Charlottesville Community Engagement
Charlottesville Community Engagement
May 22, 2023: Albemarle Supervisors may acquire land this week; Council candidates introduce themselves to Greenbrier Neighborhood Association

May 22, 2023: Albemarle Supervisors may acquire land this week; Council candidates introduce themselves to Greenbrier Neighborhood Association

Another installment of a program that seeks to ask questions and occasionally gets an answer

Monday moves majestically, meandering more mysteriously, making many mighty memories. Maybe. Or it’s another day like any other as we all spend time inhabiting a world that alternates constantly between light and dark. However, Charlottesville Community Engagement is not a tribute to the poetic but is more concerned with the anecdotal and the wonky. I’m Sean Tubbs until I am not. 

On today’s program:

  • Albemarle Supervisors will hold a special meeting Wednesday perhaps to purchase property

  • We learn from the county executive’s office that there’s a new disc golf course in Albemarle

  • The Commonwealth Transportation Board will meet in Charlottesville tomorrow

  • The Greenbrier Neighborhood Association has held the second of several candidate forums for three Democratic nominations for City Council 

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First shout-out: Camp Albemarle

Today’s first subscriber-supported public service announcement goes out to Camp Albemarle, which has for sixty years been a “wholesome rural, rustic and restful site for youth activities, church groups, civic events and occasional private programs.”

Located on 14 acres on the banks of the Moorman’s River near Free Union, Camp Albemarle continues as a legacy of being a Civilian Conservation Corps project that sought to promote the importance of rural activities. Camp Albemarle seeks support for a plan to winterize the Hamner Lodge, a structure built in 1941 by the CCC and used by every 4th and 5th grade student in Charlottesville and Albemarle for the study of ecology for over 20 years. If this campaign is successful, Camp Albemarle could operate year-round. Consider your support by visiting

Albemarle purchasing land on Wednesday?

The next regular meeting of the Albemarle Board of Supervisors is not until June, but the six members will meet in closed session this Wednesday. Virginia’s open meetings laws allow for elected bodies to discuss certain matters without the public present. 

The notice for the May 24 meeting at 1 p.m. cites two provisions of the state code. (view the agenda

The first is “to discuss or consider the acquisition of real property in the Rivanna Magisterial District.” 

The second is “to consult with and be briefed by legal counsel regarding specific legal matters requiring legal advice relating to such acquisition.” 

Immediately after the closed session, Supervisors will vote on a resolution to authorize purchase of property and assets. There are no further details but Supervisors will convene in Room 241 after this vote to hold a media briefing. 

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Albemarle Executive report: New disc golf course at Chris Greene Lake, HARTS team in place

In Virginia, a locality’s top manager actually performs the business of government and is responsible for executive actions. In Charlottesville that’s interim City Manager Michael C. Rogers. In Albemarle that is County Executive Jeff Richardson. 

Often reports on what’s happening are made to the elected body. On May 17, Albemarle Supervisors got a report from Trevor Henry, the Deputy County Administrator. They learned there is now a new 18-hole disc golf course at Chris Greene Lake.

“The development of this new amenity in the northern part of the county was a successful partnership between Parks and Recreation by providing the space and in-kind services and the Blue Ridge Disc Golf Club whose members devoted 1,100 volunteer hours to construct the course,” Henry said.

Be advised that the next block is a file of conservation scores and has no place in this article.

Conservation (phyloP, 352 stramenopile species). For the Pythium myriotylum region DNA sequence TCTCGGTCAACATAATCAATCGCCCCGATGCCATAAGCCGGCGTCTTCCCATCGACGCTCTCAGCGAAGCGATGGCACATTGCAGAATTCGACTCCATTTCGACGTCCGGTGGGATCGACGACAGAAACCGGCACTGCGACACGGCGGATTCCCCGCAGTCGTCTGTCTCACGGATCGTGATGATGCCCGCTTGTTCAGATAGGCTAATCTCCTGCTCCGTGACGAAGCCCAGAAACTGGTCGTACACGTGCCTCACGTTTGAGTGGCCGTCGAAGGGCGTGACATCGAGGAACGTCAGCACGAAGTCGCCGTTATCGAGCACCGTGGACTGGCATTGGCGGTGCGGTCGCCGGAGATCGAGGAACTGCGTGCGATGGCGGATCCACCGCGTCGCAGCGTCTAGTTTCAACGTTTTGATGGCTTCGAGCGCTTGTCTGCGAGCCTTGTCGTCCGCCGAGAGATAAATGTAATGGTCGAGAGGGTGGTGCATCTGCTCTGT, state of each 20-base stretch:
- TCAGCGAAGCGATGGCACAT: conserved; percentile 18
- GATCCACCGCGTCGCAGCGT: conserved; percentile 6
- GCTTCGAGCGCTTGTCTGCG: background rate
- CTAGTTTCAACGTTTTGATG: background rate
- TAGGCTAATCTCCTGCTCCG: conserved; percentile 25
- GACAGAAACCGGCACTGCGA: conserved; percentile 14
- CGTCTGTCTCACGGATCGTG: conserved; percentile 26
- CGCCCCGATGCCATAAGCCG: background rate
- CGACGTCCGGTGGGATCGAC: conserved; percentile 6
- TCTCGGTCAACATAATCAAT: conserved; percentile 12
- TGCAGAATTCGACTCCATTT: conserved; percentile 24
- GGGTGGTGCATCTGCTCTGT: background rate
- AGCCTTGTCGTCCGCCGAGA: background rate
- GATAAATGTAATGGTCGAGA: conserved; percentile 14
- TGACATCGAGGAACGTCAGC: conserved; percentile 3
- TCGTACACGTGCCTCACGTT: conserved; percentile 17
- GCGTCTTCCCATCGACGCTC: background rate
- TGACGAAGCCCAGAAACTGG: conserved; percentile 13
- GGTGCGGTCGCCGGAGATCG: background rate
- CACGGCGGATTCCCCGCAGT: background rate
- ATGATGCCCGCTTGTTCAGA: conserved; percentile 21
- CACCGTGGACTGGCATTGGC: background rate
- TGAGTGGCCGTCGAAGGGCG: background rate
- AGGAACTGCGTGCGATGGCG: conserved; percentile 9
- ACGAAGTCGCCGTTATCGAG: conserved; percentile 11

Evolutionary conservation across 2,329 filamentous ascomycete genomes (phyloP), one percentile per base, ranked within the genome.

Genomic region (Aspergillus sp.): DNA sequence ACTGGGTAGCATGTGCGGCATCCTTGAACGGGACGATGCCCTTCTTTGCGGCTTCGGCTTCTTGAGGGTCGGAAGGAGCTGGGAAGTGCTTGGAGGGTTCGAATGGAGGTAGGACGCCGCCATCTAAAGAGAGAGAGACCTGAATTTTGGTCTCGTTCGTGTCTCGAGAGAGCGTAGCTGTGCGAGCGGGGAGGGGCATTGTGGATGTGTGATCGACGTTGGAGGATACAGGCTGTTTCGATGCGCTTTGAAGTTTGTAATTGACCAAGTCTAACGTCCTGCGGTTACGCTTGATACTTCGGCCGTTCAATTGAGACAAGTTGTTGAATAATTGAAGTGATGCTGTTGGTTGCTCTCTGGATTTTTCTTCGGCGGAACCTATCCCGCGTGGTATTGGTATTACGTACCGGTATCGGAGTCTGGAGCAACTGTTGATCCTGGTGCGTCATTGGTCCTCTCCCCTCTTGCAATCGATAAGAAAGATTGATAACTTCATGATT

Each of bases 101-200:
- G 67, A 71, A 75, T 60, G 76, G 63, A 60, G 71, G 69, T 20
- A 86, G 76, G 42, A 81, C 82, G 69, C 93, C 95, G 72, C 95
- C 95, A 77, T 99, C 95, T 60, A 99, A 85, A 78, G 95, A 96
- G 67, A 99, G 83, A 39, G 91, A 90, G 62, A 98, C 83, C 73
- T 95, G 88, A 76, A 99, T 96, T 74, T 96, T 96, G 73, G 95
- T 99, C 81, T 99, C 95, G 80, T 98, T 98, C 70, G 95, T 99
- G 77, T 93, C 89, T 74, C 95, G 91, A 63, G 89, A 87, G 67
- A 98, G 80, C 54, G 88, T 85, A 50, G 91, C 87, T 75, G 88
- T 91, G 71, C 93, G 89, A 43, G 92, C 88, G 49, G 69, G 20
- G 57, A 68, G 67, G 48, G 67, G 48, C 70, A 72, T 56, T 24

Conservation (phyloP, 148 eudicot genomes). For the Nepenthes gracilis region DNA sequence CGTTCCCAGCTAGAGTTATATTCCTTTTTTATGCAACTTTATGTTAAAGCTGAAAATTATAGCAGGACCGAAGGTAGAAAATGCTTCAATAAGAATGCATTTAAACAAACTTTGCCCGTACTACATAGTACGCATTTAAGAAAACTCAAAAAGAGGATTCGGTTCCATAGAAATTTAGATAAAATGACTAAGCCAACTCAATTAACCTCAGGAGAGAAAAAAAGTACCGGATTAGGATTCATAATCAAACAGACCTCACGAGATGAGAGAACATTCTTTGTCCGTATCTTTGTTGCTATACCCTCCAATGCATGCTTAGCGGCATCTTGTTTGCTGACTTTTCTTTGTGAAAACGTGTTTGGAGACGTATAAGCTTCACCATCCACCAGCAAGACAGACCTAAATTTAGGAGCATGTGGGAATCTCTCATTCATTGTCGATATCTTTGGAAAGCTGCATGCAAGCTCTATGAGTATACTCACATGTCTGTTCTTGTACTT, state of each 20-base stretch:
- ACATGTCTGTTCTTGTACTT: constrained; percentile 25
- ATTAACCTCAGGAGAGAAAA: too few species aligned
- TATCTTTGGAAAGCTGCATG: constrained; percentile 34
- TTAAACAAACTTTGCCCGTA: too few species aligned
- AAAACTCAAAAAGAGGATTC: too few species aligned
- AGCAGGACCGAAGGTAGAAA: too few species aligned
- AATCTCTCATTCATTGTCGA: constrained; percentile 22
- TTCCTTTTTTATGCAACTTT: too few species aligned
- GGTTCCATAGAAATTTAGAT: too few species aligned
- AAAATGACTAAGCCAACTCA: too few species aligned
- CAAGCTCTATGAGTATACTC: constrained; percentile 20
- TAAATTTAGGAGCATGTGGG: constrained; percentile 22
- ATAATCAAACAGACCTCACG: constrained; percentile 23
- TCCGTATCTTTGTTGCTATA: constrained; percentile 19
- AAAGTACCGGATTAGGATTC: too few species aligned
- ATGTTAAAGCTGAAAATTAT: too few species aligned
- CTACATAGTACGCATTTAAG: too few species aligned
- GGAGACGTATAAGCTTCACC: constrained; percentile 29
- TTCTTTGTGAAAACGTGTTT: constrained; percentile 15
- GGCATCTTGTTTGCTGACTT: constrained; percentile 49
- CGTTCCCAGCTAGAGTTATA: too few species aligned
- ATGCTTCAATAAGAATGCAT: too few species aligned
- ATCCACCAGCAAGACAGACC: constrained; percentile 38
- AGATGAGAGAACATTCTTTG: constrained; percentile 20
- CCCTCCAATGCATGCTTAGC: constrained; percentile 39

A screenshot from the video of the May 17, 2023 episode of the Albemarle County Board of Supervisors (Do you see the video if you click here?)

Henry also said graduate students at the University of Virginia School of Architecture are working with the county have helped with the creation of a Regional Digital Equity Plan that is being developed by the Broadband and Accessibility Office.

“This is in partnership with community organizations, the city of Charlottesville, and [the University of Virginia],” Henry said. “Their analysis resulted in several key recommendations that the coalition will incorporate into their final plan.”

To learn more about that project, here’s the March meeting of the Coalition:

Henry also had news about the Human Services Alternative Response Team that Albemarle is putting together. The HARTS Team is intended to answer calls where a person is believed to be having a mental health crisis. 

“The team has been formed and will be adjusting to responses based on each situation to ensure the safety and best outcomes for individuals involved,” Henry said. “As they are forming, they are beginning training and developing protocols to implement the co-responder model. That work will continue with procedures and training as they become operational and start responding to mental health calls for service.” 

Henry also reported on the results of an archaeological study from materials uncovered at the location of the former Swan Tavern in Court Square in Charlottesville. That’s the site of the future General District Court that will be jointly used by both the city and Albemarle County. 

“These artifacts include a Moravian press pipe, bowls, antique glass bottles and more,” Henry said. “This project is a good reminder for the important of preserving our county’s history. The artifacts that were uncovered during this dig period are being cleaned and catalogued and we expect a final report by the end of this calendar year.” 

CTB to meet in Charlottesville this week

The body that approves funding across the Commonwealth of Virginia will meet this week at the Residence Inn on West Main Street in Charlottesville, steps away from a now-canceled project. 

The Commonwealth Transportation Board will begin with a workshop at 8:30 a.m. that will feature a large amount of state-wide business. One item to watch is a discussion on the fifth round of Smart Scale, which is a mechanism that helps decide what transportation projects are funded.  (workshop agenda

The CTB will make a final decision in June, but here are three area projects currently in the running: